Port Augusta Children's Centre's Rachel Amos was the toast of educators after being honoured in the state's Public Education Awards on Friday night.
She was the recipient of the Aunty Josie Agius Award, reconigising her work in developing Out and About Playgroup, an outreach program dedicated to providing a transition for Aboriginal children into pre-school.
The award recognises the cultural and community expertise of Aboriginal and Torres Strait Islander people working towards better outcomes for children and young people.
It honours Aunty Josie who worked as one of the state's first Aboriginal health workers in the 1980s.
Rachel was among 10 winners who were carefully selected from a standout list of 30 finalists who were announced in late August this year.
The Out and About Playgroup program, which started last year, has been credited with helping Aboriginal families better understand pre-school and its routines.
Rachel, who has worked at the centre since 2016, was proud of her achievement.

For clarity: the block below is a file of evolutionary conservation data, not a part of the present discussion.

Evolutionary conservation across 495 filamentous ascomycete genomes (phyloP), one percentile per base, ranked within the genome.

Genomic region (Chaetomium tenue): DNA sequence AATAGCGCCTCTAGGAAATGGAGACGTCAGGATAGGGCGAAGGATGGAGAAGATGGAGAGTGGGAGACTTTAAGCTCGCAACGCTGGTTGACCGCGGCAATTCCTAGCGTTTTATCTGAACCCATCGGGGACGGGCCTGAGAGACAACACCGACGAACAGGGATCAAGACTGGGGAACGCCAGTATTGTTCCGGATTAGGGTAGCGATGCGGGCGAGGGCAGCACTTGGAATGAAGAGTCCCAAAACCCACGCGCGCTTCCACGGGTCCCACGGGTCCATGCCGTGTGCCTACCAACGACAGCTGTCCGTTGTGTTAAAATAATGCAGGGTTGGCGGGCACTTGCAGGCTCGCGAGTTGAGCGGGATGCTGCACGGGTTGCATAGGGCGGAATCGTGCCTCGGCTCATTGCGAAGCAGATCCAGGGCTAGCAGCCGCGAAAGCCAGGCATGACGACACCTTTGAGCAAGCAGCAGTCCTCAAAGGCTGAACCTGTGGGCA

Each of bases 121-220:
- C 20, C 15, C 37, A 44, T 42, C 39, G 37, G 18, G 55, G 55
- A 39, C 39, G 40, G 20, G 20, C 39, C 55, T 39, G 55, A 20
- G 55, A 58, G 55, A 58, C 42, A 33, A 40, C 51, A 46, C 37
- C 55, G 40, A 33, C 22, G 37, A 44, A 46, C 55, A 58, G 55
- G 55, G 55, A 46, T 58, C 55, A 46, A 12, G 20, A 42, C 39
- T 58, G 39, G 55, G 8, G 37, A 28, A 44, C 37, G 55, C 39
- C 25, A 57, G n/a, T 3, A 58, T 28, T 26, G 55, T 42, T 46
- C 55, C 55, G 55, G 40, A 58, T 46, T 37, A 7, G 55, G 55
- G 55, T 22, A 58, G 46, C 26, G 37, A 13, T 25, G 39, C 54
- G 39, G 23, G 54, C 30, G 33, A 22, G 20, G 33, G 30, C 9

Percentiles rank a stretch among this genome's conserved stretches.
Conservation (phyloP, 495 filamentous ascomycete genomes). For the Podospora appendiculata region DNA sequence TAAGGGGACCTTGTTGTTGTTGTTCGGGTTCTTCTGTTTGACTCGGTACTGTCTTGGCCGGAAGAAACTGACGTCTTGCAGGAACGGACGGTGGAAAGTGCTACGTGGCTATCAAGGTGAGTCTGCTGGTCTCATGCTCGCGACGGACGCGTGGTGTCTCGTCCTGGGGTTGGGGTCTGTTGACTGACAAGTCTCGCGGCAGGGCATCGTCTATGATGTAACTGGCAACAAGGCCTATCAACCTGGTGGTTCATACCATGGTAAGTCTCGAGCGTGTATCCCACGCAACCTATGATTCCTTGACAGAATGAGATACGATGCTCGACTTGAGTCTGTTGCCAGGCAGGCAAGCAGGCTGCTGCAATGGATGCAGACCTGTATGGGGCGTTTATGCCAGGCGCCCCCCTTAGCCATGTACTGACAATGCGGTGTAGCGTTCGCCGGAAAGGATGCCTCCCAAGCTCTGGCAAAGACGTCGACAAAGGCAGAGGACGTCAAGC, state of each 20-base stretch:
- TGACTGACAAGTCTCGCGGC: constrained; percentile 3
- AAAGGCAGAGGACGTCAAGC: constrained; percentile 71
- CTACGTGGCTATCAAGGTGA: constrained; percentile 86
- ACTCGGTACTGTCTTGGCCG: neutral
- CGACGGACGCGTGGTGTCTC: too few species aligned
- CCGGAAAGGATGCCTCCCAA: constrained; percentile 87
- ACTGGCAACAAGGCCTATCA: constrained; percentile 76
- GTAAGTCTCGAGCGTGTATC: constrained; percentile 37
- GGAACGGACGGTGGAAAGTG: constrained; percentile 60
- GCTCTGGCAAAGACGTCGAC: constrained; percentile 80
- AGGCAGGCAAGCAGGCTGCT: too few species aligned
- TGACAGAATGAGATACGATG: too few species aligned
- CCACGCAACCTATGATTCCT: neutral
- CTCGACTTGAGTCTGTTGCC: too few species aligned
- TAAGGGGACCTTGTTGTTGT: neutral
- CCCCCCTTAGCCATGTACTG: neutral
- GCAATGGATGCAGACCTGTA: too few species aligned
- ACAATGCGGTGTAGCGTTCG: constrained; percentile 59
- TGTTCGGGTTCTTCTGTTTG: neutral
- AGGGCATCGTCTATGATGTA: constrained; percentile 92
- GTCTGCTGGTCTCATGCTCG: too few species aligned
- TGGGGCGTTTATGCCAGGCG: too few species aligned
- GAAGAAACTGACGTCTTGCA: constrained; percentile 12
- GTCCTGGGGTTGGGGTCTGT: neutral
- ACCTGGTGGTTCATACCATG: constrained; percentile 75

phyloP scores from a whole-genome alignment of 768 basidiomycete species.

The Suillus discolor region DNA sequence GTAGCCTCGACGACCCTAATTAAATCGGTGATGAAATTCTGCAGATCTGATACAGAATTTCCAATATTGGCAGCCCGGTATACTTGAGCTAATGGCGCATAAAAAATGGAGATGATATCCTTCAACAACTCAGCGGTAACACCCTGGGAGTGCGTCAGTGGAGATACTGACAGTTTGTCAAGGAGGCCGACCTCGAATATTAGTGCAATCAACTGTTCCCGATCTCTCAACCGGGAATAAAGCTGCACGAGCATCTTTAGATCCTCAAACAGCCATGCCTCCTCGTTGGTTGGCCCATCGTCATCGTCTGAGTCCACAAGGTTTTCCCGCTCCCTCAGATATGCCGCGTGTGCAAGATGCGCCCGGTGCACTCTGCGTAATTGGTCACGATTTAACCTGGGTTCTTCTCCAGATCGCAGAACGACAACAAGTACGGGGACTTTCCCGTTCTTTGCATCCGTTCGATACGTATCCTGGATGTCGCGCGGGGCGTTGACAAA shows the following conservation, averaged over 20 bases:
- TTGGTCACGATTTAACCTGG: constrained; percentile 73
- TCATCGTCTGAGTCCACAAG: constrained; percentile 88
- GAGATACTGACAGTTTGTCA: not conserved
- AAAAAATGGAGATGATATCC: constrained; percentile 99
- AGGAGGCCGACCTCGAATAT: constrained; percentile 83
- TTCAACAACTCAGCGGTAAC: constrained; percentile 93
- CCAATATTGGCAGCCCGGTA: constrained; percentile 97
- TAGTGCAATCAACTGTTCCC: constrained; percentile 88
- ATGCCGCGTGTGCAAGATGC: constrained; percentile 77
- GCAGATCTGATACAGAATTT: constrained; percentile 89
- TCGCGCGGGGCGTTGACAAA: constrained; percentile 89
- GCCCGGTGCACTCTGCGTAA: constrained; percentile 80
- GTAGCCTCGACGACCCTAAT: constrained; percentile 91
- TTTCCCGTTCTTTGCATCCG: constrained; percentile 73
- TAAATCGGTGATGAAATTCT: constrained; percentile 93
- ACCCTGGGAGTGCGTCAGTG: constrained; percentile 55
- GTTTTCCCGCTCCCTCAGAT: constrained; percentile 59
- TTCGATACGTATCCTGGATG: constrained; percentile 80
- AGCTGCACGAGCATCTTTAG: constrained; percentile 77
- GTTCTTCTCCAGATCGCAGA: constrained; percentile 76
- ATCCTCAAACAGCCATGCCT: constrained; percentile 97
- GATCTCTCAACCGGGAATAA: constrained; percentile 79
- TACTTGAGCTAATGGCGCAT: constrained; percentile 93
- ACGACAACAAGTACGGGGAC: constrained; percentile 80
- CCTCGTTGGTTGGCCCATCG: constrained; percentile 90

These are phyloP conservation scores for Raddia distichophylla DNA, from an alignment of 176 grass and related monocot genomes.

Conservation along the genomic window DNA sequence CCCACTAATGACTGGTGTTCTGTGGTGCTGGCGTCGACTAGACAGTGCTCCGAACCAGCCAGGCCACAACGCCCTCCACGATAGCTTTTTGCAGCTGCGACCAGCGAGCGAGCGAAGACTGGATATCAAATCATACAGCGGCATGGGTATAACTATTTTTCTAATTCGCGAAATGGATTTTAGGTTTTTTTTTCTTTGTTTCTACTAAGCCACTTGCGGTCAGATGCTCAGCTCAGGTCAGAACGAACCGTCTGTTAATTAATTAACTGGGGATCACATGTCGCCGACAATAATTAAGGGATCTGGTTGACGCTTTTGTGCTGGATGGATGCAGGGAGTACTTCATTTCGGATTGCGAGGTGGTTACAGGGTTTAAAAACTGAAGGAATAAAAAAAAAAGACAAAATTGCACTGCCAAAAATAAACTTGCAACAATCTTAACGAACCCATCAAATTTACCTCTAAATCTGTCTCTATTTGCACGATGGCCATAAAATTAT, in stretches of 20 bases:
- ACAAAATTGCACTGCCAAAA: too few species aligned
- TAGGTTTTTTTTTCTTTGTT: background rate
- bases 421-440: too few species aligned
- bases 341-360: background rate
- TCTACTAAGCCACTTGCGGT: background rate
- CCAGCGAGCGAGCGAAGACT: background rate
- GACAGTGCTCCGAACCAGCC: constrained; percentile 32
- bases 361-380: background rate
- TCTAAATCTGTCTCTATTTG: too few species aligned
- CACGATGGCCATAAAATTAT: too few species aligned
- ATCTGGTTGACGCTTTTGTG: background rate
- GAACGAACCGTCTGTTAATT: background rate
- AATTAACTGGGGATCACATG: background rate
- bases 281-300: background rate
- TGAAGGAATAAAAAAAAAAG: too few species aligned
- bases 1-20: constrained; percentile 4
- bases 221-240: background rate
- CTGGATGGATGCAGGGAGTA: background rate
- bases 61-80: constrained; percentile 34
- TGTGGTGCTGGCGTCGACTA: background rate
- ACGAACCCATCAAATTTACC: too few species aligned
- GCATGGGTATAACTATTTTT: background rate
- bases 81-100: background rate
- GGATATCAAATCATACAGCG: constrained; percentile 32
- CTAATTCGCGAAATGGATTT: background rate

"We see a change in the parents as well as the children," she said.
Rachel's involvement with early learning started in Oodnadatta when she took her children to childcare in the town.
"I think I was there more than the workers," she said.
She eventually became the coordinator of the centre and later moved to Port Augusta where she enjoys her rewarding role working with local children and their parents.
The centre's director, Mandy Dempsey, spoke positively about the program's success and Rachel's work in developing it.
"Parents are feeling safer and comfortable that pre-school will suit their children," Mandy said.
"In that first year, we want give parents that confidence in kindy."
The program runs year-round during school terms.
The centre itself was a finalist in the Public Education Awards' Community Engagement Award category for its Way to Play program.
Broadcast on Umeewarra, it is a weekly radio show where families can tune in and listen to stories, sing-a-long to songs and be entertained by local guest speakers.